Hawaiian Telcom, the iconic phone company originally created in 1883, went into bankruptcy in 2008. (It has since come out the other side and diversified to offer high-speed Internet and cable television access, as mailers note.)
Even Hawaiian Airlines may one day lose its dominance in inter-island air travel. Yes, some other sizable airline could eventually come up with a more agile, efficient and effective business plan. Who knows, we might even one day see some sort of affordable ferry service return to the state, allowing residents to move more cheaply between islands.
In all likelihood, given the competitive gyrations these days, many of our dominant companies will likely eventually face challenges.
But for the moment, the most interesting one to watch is Hawaiian Electric. For the electric utility, a glimmer of disruption arrives with the installation of every new rooftop solar panel or any other functioning renewable energy source.
Henk Rogers, the founder and chairman of Blue Planet, a nonprofit that is working to disrupt the fossil-fuel era, explained in an interview earlier this summer in his downtown Honolulu office, that the power company’s monopoly made “perfect sense” when the company first began to illuminate Hawaii at the tail end of the 19th century. That continued long into the 20th century as the state was developing.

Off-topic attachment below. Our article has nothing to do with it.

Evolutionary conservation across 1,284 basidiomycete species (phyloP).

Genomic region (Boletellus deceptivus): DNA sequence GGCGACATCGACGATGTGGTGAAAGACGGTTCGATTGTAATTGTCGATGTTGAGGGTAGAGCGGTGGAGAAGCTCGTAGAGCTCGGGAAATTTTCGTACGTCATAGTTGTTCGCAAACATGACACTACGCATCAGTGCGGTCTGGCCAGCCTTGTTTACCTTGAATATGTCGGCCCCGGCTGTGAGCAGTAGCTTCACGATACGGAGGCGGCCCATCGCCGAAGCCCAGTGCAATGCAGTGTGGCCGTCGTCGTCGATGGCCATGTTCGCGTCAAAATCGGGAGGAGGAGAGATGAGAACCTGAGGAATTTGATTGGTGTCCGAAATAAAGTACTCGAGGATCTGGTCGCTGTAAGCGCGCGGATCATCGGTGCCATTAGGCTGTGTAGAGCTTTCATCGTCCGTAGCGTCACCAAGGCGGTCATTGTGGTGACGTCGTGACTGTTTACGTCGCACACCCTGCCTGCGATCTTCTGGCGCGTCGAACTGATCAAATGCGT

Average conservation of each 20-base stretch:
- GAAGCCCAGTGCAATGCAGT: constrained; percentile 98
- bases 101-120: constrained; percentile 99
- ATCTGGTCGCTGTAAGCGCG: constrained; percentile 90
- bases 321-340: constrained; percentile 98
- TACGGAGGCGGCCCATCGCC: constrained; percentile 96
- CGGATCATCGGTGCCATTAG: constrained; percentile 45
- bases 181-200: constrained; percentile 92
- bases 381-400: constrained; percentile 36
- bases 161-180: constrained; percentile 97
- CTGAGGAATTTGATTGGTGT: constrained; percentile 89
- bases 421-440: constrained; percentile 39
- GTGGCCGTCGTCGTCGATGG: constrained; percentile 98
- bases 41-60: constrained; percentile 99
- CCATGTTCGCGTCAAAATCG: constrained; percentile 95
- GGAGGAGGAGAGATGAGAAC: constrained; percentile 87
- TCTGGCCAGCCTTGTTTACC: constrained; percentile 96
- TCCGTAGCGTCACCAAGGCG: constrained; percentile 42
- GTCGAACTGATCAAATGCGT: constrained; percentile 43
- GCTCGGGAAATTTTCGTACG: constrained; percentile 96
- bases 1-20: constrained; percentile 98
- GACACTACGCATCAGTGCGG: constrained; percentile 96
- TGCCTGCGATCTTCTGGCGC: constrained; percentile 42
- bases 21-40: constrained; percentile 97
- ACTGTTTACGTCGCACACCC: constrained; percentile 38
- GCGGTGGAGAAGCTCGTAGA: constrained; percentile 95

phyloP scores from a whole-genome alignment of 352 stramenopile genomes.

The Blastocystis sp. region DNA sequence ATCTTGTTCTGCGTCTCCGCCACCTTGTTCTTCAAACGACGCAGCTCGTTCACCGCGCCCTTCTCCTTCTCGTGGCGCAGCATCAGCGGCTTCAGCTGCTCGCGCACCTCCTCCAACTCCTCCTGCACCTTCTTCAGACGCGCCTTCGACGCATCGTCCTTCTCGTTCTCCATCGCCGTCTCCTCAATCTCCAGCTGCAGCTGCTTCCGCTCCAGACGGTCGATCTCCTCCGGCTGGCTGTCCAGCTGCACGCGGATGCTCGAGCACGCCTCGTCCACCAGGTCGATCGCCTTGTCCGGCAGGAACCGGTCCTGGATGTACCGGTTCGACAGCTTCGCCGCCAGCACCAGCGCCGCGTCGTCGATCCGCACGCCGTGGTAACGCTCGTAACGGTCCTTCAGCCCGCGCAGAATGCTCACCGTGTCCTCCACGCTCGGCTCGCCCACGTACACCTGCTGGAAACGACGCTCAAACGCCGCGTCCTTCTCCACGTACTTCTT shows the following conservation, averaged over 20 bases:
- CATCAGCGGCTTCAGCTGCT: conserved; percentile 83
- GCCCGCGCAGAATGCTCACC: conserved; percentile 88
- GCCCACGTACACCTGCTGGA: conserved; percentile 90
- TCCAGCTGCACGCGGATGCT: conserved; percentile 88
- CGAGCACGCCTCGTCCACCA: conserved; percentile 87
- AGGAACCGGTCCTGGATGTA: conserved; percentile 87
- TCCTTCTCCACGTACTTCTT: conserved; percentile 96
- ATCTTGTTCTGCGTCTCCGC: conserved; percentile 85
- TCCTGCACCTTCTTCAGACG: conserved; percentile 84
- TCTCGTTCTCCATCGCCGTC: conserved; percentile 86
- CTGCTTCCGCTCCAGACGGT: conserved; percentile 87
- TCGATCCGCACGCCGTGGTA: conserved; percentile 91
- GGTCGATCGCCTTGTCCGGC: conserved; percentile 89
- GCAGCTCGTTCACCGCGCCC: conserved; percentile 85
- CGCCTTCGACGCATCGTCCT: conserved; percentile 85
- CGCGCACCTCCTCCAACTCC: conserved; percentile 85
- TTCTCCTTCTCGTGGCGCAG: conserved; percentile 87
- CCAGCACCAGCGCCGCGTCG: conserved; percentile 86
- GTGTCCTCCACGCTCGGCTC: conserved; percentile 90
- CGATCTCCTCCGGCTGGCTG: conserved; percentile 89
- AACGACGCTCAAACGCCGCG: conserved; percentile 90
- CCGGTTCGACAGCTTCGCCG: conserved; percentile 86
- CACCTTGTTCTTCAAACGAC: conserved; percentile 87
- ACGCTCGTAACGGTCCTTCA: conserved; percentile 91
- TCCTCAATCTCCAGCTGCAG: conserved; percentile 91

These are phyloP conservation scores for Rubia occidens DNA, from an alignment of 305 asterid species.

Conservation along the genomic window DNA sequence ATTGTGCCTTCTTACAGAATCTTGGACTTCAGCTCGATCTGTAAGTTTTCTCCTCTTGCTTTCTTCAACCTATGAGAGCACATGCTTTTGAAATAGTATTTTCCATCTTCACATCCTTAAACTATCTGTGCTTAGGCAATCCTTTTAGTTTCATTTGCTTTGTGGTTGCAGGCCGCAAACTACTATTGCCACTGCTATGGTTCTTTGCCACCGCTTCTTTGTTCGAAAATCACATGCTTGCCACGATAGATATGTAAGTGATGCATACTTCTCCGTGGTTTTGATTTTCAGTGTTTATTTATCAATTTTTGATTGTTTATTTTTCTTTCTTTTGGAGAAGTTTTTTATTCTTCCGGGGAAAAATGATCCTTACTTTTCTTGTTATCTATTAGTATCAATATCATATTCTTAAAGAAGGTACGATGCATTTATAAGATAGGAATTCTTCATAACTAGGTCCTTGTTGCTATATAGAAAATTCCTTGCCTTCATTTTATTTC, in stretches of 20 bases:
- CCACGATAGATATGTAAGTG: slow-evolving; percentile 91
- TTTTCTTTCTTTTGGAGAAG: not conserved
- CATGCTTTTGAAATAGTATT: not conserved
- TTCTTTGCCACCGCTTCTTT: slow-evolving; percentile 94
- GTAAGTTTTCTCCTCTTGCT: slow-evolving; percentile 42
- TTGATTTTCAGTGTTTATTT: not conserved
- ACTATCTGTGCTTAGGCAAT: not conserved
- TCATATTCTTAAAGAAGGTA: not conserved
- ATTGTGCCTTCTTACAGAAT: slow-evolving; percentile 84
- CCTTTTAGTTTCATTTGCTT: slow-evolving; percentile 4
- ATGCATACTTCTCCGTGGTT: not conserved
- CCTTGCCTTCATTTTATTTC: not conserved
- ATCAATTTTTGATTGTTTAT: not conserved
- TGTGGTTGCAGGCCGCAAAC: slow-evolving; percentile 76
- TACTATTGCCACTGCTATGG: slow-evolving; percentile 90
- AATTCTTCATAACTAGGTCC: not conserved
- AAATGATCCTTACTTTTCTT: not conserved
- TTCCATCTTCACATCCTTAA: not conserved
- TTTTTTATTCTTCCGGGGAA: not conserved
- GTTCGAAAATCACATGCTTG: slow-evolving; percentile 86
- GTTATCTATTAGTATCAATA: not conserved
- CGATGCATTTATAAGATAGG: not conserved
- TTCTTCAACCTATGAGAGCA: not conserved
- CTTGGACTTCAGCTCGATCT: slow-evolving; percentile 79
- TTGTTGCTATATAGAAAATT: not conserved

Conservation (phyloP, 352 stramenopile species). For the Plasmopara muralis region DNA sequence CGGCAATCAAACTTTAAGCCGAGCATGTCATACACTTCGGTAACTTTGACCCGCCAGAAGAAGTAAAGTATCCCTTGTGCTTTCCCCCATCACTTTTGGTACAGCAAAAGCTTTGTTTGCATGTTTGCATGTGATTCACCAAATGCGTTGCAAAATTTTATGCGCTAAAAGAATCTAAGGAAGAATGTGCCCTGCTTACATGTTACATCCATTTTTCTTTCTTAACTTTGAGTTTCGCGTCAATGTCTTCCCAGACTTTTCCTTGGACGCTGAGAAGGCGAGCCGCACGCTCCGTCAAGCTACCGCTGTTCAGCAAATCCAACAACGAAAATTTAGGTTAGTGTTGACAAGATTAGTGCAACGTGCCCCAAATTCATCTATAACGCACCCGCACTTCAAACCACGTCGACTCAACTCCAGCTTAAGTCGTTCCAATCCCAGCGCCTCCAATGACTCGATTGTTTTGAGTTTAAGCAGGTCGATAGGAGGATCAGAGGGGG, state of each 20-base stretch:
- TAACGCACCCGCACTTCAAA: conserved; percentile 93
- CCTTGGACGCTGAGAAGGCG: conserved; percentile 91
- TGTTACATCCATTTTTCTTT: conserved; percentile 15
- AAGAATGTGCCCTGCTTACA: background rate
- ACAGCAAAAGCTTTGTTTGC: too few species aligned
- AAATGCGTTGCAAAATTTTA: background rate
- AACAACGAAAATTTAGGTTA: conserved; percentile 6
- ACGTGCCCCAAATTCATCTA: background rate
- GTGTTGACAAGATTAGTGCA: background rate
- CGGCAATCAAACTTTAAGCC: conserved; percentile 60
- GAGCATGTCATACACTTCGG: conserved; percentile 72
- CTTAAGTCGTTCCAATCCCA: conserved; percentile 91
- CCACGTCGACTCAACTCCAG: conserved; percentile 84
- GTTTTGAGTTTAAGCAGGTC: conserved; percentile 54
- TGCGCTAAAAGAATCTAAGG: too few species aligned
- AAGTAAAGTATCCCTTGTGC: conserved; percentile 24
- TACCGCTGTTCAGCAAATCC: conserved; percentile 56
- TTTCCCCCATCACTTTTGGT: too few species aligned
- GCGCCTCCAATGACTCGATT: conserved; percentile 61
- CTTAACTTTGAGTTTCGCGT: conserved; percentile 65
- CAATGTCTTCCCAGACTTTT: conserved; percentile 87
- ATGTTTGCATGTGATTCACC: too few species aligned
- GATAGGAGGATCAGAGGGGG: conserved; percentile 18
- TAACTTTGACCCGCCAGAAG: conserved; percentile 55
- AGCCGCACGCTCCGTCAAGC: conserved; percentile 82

“There were no such things as global warming. We didn’t have another way of getting energy here. There was no such thing as solar panels,” Rogers said.
In our fast-decentralizing era, though, evolving technology demands that we question and, perhaps, restructure, our relationship to energy, he insists.
“Is stuff cheaper or more expensive than the stuff you bought from them back in the B.C., before Costco? If (people) say things were cheaper, they’re just lying.” — Economist Paul Brewbaker
Why, he asked, is there a power monopoly at all? After all, an electric monopoly gives a single company remarkable power and influence. In Hawaii this has led to electricity costs to customers that, by various measures, are nearly three times the national average.